While traveling, Durendal has been in Cat Crossing the Courtyard (a Basic Form from Wax style), carrying a shield on his arm. When his party is ambushed by an ogre, he begins the encounter in that Form, and so is granted the [Sheath] tag. His party is surprised, but during the surprise round, Durendal uses Unfolding the Fan (a Basic Assault from Wax style) to attack the ogre, and loses the [Sheath] tag, replaced by the granted tag of Unfolding the Fan, [Thrust]. When the ogre tries to attack him, Durendal uses The Falcon Stoops (a Basic Parry from Wood style) to damage the ogre, and replaces the [Thrust] tag with [Rend].Bladecraft Resources
On Durendal's turn during the first full round, he has the [Rend] tag, and so uses The Serpent Strikes (a Basic Assault from Wood style), keeping the [Rend] tag and knocking the ogre out. The threat seems to be past, but he is wary, and switches to The Bear Sleeps in Winter (a Basic Form from Cloud style), losing [Rend] and gaining [Stand].
When the ogre's companions, a pair of wolves enraged by the loss of their protector, leap from the trees and surprise the party, Durendal uses Skipping Stones on the Shore (a Basic Parry from Cloud style) to raise his AC against the wolf that attacks him. He exchanges [Stand] for [Slash], and when it's his turn again, he uses Parting the Silk (a Basic Assault from Wax style) against his aggressor, losing [Slash] and gaining [Low]. If the combat continues, he could use Low Wind Rising to change his Form; or, if the wolves seemed likely to flee, he could make a Bladecraft check when using Parting the Silk to retain the [Slash] tag, so that he could use Twisting Weasel against the retreating animal.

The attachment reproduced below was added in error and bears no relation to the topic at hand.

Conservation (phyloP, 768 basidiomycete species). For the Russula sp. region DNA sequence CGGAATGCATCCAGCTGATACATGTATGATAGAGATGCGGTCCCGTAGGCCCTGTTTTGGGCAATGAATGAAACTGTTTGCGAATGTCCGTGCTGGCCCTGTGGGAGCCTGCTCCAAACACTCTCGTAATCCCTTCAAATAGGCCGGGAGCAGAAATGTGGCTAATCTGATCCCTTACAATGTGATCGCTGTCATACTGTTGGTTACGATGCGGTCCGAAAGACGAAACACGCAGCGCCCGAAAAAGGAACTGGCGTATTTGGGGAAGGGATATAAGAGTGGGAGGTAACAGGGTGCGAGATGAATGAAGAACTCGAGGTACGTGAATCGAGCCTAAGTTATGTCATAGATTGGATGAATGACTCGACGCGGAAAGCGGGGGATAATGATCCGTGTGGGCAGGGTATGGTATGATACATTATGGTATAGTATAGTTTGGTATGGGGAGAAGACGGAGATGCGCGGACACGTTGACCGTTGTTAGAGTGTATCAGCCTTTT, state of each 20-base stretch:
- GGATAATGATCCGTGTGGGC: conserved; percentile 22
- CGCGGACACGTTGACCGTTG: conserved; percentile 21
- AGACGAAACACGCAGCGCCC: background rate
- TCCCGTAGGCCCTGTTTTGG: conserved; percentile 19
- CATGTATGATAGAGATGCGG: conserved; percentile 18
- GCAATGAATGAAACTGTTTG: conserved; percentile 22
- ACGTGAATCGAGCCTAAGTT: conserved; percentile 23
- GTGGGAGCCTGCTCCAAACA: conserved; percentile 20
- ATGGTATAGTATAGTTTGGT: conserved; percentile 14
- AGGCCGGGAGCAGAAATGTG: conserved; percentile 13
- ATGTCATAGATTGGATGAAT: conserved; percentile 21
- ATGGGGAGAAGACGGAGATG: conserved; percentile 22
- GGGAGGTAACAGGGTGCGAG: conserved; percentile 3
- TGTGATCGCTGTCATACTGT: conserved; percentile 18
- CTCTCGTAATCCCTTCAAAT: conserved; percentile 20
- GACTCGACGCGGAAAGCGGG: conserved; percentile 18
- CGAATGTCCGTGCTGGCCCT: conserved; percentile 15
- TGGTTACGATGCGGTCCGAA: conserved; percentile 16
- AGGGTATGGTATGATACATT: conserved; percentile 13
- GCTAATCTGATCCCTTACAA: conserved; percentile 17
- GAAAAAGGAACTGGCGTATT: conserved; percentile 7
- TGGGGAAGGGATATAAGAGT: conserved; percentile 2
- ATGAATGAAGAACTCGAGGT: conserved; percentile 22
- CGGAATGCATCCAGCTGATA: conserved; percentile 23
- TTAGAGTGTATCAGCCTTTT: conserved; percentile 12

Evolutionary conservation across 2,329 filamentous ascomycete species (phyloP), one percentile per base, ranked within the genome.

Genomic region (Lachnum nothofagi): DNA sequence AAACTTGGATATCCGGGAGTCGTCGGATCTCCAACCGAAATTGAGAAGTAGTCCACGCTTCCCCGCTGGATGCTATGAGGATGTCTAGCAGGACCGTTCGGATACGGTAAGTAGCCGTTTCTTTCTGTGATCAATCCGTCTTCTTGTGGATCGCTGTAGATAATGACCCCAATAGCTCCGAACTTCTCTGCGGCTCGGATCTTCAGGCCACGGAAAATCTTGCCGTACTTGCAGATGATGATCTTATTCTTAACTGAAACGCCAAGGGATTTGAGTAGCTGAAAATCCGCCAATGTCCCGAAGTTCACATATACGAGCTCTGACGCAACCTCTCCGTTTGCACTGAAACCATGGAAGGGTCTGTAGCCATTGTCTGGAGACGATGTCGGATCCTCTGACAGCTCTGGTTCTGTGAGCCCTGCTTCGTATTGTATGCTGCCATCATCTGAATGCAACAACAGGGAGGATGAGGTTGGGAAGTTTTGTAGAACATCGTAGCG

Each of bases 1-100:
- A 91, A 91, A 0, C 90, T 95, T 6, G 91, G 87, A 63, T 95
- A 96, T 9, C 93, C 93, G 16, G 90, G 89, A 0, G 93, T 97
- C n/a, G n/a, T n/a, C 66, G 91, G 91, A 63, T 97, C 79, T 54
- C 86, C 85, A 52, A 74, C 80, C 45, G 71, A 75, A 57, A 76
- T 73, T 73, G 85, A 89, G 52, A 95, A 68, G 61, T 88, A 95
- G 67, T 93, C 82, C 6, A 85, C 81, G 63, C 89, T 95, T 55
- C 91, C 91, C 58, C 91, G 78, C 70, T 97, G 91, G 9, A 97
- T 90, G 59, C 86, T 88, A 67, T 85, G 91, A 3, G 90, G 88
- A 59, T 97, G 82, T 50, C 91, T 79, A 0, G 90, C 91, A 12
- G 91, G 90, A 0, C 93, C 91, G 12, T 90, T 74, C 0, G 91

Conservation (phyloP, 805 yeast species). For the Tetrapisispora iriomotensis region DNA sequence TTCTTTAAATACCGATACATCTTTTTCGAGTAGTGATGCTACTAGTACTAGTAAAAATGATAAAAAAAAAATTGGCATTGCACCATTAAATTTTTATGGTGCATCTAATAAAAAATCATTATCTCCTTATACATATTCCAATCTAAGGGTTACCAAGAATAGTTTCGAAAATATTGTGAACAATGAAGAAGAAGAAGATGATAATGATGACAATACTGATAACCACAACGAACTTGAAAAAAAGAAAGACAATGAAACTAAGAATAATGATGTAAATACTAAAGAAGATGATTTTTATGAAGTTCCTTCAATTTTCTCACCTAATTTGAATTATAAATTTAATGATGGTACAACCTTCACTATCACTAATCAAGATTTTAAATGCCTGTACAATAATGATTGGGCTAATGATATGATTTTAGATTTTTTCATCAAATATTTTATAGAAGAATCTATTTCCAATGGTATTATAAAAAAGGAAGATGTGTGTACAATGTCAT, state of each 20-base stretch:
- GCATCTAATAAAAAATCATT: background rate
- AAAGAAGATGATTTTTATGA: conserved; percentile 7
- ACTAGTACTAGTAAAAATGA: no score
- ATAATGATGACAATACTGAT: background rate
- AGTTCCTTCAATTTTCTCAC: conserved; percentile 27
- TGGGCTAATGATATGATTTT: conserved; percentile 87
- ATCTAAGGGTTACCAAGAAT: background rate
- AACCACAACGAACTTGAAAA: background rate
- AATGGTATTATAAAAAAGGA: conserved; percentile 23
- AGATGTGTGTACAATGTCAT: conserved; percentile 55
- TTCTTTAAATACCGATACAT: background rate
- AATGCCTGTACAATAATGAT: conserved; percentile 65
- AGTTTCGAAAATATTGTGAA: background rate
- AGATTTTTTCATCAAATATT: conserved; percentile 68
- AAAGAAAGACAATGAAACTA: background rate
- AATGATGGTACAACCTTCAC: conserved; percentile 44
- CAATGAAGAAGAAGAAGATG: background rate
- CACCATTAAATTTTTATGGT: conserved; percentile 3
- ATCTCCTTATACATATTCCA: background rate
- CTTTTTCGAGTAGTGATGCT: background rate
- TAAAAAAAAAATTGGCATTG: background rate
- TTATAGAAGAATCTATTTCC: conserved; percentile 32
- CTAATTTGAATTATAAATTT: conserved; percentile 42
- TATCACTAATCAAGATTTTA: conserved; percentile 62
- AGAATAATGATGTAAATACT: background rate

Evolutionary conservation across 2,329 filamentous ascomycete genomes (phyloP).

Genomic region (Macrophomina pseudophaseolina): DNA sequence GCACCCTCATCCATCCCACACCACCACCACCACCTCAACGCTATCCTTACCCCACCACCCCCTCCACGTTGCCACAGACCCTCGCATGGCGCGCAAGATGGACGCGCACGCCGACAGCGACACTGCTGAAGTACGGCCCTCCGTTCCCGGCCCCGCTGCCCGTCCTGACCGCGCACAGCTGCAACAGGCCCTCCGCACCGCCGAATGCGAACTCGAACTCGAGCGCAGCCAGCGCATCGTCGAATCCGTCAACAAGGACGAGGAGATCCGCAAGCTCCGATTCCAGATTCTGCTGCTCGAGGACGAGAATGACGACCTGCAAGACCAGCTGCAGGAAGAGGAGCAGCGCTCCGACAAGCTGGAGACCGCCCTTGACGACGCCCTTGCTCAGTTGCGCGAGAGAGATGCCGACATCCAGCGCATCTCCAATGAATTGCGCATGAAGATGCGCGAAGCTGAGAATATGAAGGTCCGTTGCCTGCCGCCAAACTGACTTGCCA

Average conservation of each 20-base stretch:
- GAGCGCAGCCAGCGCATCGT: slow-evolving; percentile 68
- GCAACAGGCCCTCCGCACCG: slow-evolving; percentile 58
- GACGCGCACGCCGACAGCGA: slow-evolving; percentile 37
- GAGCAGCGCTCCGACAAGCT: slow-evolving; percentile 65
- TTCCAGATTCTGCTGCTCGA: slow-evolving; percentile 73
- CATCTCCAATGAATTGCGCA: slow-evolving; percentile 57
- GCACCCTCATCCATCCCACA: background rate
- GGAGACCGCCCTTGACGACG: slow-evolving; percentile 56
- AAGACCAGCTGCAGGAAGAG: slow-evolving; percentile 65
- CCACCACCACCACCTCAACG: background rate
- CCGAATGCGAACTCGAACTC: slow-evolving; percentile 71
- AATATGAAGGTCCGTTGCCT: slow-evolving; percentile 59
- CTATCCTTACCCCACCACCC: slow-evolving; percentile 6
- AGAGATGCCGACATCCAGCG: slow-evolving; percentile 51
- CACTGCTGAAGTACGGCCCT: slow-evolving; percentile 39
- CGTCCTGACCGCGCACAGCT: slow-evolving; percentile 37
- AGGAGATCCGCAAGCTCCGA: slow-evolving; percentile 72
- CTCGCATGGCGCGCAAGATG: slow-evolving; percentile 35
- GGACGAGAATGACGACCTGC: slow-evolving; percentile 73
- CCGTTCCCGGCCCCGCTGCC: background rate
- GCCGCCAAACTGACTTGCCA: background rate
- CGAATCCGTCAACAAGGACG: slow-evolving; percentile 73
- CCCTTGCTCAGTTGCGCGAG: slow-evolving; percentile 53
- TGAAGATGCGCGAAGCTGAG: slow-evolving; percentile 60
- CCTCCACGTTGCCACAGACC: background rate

What follows is a variety of material which can be used to incorporate the Bladecraft subsystem into your D&D world. The next post contains a description of the Bladecraft skill, a few skill tricks, and a set of feats for students of Bladecraft. This is followed by a post containing a sortable table of all 128 techniques in the 16 core Blade Styles, and then four posts describing the styles and their associated techniques in detail.
The next posts contain substitution levels for many published classes which integrate Bladecraft into their existing mechanics, rules for combining published prestige classes with Bladecraft, and several new prestige classes exclusively for practitioners of Bladecraft. These are followed by a post including some equipment, magic items, spells, powers, and other materials which any student of Bladecraft may find useful. Finally, we end with a post containing connections between Bladecraft and other works of homebrew content.